The nature of the closed-loop feedback system by which temperature stabilization is achieved (the overall output represented by heater power being fed back to the input in the form of sensed temperature) is such as to produce equilibrium circuit conditions characterized by small residual unbalance signal which differs for each set temperature. In principle, the illustrated bridge may be employed over a temperature range which includes a control temperature (neglecting the changes in line voltage heating load, etc., which are the subject of the feedback correction) at which the bridge is in full balance, and in which an error signal producing corrective action will be of one polarity or the other. However, there can exist only one such point, and higher and lower temperatures within the control range are in such case identified with equilibrium unbalance signals of opposite polarity and of magnitude growing with departure from the point of null equilibrium. Such use of the bridge might appear to be advantageous from the standpoint of control sensitivity, when it is considered that a bridge is usually designed for operation as closely as possible to its null condition. However, it will be seen upon study of the present structure that since any change in thermocouple potential appears virtually unimpaired at the unbalance detector input, there is no substantial sensitivity loss in excluding the null condition from the operating range. Both simplification of the circuitry and substantial performance advantage are obtained by having the null point of the bridge representing an operating or control condition slightly above the upper limit or the range of temperatures for which the system is designed, so that all preset temperatures, the equilibrium residual error signal is of the same polarity and of a magnitude decreasing with the preset temperature, the polarity of the equilibrium error signal being the polarity representative of excess thermocouple potential as compared with balancing potential. With maximum power applied to the heating elements when the bridge unbalance is of the opposite polarity, the preset temperature is rapidly reached in startup, since full power remains applied as the oven is heated to the point of exact bridge balance, at which point reduction of the input power commences, thus making unnecessary further provision for rapid startup as well as provision for anticipation of the reaching of the preset temperature.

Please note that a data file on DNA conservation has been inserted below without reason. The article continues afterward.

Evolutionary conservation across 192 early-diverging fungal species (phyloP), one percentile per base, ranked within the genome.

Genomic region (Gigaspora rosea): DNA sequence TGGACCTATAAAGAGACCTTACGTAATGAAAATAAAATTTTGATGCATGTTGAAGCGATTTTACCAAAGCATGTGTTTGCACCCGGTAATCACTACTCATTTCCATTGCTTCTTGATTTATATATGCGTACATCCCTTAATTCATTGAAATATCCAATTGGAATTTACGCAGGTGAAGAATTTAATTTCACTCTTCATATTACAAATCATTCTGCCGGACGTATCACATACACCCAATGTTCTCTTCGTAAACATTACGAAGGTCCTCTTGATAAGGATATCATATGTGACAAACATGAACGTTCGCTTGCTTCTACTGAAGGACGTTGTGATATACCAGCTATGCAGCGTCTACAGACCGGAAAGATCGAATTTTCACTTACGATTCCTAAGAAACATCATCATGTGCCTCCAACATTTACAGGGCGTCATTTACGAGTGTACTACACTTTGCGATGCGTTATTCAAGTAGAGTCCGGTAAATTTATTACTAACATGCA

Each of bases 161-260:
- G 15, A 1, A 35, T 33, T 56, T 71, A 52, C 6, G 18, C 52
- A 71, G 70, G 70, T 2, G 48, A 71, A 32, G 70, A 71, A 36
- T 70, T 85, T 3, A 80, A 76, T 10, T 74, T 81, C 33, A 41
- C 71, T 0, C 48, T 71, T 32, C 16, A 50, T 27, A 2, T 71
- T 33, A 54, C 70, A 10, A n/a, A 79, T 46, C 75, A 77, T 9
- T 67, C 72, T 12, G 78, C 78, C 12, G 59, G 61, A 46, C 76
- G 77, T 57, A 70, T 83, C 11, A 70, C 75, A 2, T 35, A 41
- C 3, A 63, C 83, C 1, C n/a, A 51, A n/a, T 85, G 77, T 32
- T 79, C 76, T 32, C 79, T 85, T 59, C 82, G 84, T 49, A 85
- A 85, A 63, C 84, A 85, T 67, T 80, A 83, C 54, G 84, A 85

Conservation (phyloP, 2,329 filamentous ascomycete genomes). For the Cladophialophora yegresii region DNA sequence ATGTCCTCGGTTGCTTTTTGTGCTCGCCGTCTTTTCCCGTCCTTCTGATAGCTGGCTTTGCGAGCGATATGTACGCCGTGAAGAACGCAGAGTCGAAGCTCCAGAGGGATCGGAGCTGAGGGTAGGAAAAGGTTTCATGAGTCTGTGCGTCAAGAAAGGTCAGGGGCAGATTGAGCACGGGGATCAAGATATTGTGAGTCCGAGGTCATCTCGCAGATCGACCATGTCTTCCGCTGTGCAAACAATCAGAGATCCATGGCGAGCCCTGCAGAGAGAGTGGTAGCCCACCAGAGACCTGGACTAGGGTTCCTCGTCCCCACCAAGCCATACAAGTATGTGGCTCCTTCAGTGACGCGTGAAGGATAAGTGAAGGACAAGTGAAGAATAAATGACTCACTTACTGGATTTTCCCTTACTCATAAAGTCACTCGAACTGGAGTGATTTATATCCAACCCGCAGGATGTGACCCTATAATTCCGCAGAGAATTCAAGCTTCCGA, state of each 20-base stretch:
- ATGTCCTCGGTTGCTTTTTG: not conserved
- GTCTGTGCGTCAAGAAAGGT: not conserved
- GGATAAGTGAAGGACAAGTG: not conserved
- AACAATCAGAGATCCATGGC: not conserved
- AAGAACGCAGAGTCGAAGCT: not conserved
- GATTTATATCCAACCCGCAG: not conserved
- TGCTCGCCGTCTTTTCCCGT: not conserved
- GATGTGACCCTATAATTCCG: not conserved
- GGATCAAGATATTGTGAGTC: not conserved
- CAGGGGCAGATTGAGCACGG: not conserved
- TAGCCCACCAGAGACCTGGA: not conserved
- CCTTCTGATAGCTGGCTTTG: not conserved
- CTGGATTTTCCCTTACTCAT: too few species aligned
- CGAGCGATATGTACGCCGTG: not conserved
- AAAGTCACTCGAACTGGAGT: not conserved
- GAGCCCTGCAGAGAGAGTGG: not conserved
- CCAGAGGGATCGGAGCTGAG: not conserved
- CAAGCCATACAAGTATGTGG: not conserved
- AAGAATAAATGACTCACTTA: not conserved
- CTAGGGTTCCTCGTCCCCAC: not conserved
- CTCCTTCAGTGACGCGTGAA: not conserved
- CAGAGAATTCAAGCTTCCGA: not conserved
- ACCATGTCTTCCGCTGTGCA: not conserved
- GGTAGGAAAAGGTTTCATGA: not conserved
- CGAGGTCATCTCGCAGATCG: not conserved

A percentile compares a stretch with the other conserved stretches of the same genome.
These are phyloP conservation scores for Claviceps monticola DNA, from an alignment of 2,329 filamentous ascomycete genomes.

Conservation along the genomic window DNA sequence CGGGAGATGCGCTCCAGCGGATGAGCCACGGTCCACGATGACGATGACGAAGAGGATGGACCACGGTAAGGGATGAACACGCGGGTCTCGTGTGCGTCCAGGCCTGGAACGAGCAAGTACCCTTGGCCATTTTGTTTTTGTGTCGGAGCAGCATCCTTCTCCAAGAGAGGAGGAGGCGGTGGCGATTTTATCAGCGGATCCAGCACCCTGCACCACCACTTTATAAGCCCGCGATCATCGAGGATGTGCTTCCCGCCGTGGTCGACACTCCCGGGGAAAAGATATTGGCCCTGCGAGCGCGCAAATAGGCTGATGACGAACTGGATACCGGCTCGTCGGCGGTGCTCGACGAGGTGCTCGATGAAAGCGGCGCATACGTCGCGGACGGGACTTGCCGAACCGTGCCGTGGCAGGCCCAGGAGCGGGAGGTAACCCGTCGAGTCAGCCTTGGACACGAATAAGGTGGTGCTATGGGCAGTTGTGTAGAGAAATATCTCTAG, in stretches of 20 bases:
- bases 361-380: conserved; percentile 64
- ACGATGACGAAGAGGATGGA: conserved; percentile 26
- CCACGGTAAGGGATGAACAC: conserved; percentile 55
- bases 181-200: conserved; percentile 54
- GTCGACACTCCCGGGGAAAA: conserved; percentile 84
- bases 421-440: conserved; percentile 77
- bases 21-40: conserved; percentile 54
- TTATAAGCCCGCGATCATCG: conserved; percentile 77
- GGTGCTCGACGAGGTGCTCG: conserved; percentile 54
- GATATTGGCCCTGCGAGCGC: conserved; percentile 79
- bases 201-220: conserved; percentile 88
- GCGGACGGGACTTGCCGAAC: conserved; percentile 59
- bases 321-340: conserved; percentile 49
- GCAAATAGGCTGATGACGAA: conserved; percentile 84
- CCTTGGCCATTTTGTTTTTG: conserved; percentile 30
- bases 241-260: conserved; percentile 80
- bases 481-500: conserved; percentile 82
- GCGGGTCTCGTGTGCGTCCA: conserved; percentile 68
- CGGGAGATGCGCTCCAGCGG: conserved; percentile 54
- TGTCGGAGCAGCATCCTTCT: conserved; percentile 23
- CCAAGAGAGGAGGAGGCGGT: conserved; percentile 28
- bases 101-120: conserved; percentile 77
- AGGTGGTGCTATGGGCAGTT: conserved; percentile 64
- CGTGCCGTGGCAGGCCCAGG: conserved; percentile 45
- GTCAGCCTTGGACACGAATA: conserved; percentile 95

The calibration of the temperature dial based on the assumption of wholly balanced condition at each temperature, earlier discussed, would accordingly not be theoretically accurate. The magnitude of the departure is maximum at the lower end of the temperature scale, corresponding to the largest usable values of the residual unbalance signal, i.e., conduction of transistor Q so that the discharge of the unijunction occurs very close to the end of each half-cycle. Because of the high gain of the amplifier, the departure from theoretical full balance calibration even at this point is relatively small.